Jeffrey E. Davis, PhD

Professor, University of Tennessee
Sign Language Linguistics and Interpretation


Educational Interpreter Program
Education of the Deaf and Hard of Hearing
A218 Jane and David Bailey Education Complex
1122 Volunteer Boulevard
Knoxville, Tennessee 37996-3442

Phone: 865-974-0427
Fax: 865-974-8718
jdavis49@utk.edu

Jeffrey has worked as an interpreter, teacher, and researcher in the fields of sign language linguistics and interpretation for the past three decades. He holds Master's and PhD degrees in Linguistics and joined the faculty of the University of Tennessee in 2000. He served on the faculties of Gallaudet University in Washington, DC (1987 - 1990), University of Arizona (1990 - 1994) and Miami-Dade College (1994 - 2000). Since the 1990s, during his post-doc in Arizona, he has conducted extensive fieldwork and studied the historical and contemporary use of signed language among American Indian communities and nations. He served as a team leader on the National Multicultural Interpreting Project (1995 - 2000). Dr. Davis has been principal investigator on several major research grants - FIPSE, NEH, NSF (i.e., more than $750,000 awarded since 2000); primary author for more than 25 scholarly, peer-reviewed publications; and more than one-dozen national/international presentations. He has been invited to give presentations or to be a plenary speaker at numerous regional, national, or international meetings. Since being awarded the PhD in 1990, Dr. Davis has submitted more than 20 grants (15 of these have been funded-totaling nearly one million dollars). In 2007 he was awarded a prestigious tri-agency NEH-NSF-Smithsonian research fellowship. In collaboration with the Smithsonian's Museum of Natural History, he developed a digital language archive of linguistic texts, descriptions, illustrations, and films of Indian Sign Language: http://sunsite.utk.edu/pisl/

Davis has a long history of community collaboration and ethnographic fieldwork involving Deaf individuals and American Indian communities. For the past two-years the NSF has funded his summer 2009 – summer 2010 fieldwork to document American Indian Sign Language; and his research project involves and trains undergraduate and graduate students in linguistic and ethnographic fieldwork; sign language documentation and linguistic analysis; and, interpretation and translation using state of the art multimedia technologies. Most recently, Davis was sole author of a major book published by the Linguistics Division of Cambridge University Press (2010); and, co-edited/co-authored Sign Language Interpreting in Multilingual and Multicultural Contexts; Studies in Interpretation, Volume 7 in a research series from Gallaudet University Press (2010). Since 2010 he has been working with members of the Deaf and interpreting  community in Trinidad & Tobago to develop the first program for sign language interpreters in that country. He is currently mentoring three doctoral students in conducting action research and ethnographic fieldwork (including Folami Ford, doctoral student, Gallaudet U.)

Current Research:

"The Evaluation and Training of SLI in Trinidad and Tobago" with Dr. Kimberly Wolbers and intern Folami Ford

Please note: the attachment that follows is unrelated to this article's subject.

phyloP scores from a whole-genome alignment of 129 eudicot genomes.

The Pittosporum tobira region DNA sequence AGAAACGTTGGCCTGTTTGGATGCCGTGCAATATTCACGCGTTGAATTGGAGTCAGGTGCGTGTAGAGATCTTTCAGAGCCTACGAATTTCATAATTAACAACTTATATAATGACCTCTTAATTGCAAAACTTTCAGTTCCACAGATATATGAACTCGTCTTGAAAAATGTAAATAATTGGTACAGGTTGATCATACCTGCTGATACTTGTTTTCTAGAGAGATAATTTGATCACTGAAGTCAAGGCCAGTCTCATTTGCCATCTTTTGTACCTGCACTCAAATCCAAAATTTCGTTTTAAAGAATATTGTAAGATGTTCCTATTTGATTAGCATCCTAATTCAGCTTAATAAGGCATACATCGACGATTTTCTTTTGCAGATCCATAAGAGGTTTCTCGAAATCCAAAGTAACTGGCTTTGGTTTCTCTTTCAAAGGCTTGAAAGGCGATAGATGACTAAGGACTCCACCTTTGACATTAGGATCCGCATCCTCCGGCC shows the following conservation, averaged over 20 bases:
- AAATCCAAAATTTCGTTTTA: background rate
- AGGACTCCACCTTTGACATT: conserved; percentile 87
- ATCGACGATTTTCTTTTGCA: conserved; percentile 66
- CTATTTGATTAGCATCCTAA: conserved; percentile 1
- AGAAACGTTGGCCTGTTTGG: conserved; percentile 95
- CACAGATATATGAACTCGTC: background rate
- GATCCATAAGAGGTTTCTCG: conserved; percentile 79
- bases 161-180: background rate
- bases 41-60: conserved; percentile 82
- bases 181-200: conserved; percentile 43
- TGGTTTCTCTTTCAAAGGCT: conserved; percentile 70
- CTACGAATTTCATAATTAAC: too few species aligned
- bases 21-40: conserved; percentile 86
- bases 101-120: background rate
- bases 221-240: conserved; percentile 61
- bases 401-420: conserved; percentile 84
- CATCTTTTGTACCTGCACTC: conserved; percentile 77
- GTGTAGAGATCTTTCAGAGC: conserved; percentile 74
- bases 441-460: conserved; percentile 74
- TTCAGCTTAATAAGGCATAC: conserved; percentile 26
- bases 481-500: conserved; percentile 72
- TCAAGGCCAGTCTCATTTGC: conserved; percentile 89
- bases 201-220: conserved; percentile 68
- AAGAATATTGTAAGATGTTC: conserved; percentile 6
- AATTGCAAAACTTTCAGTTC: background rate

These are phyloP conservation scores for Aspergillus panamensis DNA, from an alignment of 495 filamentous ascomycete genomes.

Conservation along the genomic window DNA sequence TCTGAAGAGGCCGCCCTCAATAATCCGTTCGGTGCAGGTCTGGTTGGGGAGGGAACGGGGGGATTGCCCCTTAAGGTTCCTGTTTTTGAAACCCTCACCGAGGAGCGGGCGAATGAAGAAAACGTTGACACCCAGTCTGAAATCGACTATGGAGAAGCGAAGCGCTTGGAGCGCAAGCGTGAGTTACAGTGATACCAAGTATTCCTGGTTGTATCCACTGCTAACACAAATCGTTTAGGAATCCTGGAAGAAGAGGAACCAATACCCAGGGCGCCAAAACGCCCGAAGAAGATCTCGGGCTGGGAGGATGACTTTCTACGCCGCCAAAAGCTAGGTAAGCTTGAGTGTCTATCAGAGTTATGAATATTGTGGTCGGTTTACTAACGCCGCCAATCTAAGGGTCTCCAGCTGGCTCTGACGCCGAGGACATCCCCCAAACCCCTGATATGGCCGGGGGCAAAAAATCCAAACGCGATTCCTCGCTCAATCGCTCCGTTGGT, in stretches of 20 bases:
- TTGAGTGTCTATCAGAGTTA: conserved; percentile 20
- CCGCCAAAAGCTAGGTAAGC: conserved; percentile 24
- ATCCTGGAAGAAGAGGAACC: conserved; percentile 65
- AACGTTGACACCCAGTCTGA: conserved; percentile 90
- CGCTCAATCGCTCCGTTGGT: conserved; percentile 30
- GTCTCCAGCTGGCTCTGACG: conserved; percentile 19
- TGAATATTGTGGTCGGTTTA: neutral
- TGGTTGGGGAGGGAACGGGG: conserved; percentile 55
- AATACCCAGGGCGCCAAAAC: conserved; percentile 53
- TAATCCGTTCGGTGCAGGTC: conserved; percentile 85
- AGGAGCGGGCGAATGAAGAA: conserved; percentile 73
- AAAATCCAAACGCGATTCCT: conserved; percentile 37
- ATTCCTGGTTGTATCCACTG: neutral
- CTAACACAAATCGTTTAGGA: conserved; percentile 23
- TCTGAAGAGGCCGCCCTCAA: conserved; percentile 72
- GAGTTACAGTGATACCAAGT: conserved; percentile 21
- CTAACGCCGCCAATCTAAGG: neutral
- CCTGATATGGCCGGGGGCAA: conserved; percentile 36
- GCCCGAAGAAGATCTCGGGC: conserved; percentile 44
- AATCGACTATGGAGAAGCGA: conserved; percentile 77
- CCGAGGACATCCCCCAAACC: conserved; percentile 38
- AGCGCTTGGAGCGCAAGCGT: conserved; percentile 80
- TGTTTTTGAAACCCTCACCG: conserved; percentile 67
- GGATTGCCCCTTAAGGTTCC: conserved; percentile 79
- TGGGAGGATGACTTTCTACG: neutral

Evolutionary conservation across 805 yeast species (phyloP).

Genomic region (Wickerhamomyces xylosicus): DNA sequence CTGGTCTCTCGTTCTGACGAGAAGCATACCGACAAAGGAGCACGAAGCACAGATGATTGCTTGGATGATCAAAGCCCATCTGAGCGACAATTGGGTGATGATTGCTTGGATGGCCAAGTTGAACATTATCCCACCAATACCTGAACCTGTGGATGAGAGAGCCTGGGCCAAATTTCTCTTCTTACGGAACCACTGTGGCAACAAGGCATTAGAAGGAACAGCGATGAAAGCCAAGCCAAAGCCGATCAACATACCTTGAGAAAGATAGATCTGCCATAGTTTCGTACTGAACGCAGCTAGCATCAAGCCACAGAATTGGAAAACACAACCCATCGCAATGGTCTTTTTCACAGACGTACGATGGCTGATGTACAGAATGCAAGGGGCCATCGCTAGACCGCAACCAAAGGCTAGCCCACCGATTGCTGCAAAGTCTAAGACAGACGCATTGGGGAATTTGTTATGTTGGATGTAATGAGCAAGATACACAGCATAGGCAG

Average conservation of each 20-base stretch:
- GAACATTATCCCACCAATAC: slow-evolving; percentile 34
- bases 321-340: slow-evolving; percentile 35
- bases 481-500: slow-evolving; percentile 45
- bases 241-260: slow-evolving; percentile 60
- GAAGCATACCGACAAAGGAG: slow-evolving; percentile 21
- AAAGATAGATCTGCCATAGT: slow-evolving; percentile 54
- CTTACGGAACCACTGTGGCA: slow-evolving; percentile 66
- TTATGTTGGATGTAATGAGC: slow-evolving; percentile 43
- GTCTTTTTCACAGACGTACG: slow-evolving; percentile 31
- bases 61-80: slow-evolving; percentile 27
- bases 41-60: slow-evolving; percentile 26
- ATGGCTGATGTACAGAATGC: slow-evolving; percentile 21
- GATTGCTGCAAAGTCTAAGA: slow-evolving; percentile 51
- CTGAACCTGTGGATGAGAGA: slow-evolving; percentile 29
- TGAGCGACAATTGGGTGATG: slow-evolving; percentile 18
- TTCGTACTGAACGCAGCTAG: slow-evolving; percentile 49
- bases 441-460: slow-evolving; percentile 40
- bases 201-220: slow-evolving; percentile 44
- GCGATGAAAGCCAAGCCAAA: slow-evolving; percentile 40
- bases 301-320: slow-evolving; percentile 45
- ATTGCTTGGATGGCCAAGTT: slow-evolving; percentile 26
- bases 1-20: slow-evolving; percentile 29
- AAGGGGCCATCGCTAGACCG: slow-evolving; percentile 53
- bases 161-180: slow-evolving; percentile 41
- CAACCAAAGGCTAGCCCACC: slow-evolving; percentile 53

Abstract: The majority of current sign language interpreters in Trinidad and Tobago (T&T) does not have formal training in the profession and does not hold qualification or certification as an interpreter. At this point, there is no interpreter training program and no interpreter association that evaluates and qualifies individuals. This proposal articulates a plan for the immediate evaluation, training and qualification of acting interpreters in the field. At the same time, the proposed plan actively involves T&T stakeholders, interpreter leaders and members of the Deaf community to develop greater capacity among persons of T&T to achieve long-term objectives for training and evaluation of interpreters.

References

Wolbers, K., & Davis, J. (2010). Proposal for immediate evaluation and training of active sign language interpreters in Trinidad & Tobago. Project proposal, Department of Theory & Practice in Teacher Education, University of Tennessee, Knoxville, Tennessee.

Recent Publications (2005 & 2011)

Discourse in Signed Languages; Sociolinguistics in Deaf Communities, Volume 17 (pp. 179 – 217).Washington, DC: Gallaudet University Press.

Davis, J. (2010). Hand talk:  Sign Language among American Indian Nations. Cambridge, UK: Cambridge University Press.

 
McKee, R., & Davis, J. (Eds.) (2010). Sign Language Interpreting in Multilingual and Multicultural Contexts; Studies in Interpretation, Volume 7. Research Series from Gallaudet University Press.

Davis, J., & McKay-Cody, M. (2010). Signed languages and American Indian communities: Considerations for  interpreting work and research. In R. McKee, & J. Davis (Eds.), Sign Language Interpreting in Multilingual, Multicultural Contexts; Studies in Interpretation, Volume 7. Gallaudet University Press.
 
Davis, J. (2007). North American Indian signed language varieties: A comparative linguistic assessment. In David Quinto-Pozos (Ed.). Sociolinguistics in Deaf Communities, 13, (pp. 85 – 122). Gallaudet University Press.
 
Davis, J. (2006). A historical linguistic account of Sign Language among North American Indians. In C. Lucas  (Ed.), Multilingualism and Sign Languages: From the Great Plains to Australia (pp. 3 – 35). Gallaudet  University Press.
 
Davis, J. (2005). Code choices and consequences: Implications for educational interpreting. In M. Marschark, et al (Eds.), Educational Interpreting: From Research to Practice (pp. 112 – 141). Oxford University Press.
 
Davis, J. (2005). Teaching observation techniques to interpreters.  In C. Roy (Series Ed.), Advances in Teaching Sign Language Interpreters Series, Vol. 1 (pp. 22 – 48). Gallaudet University Press.

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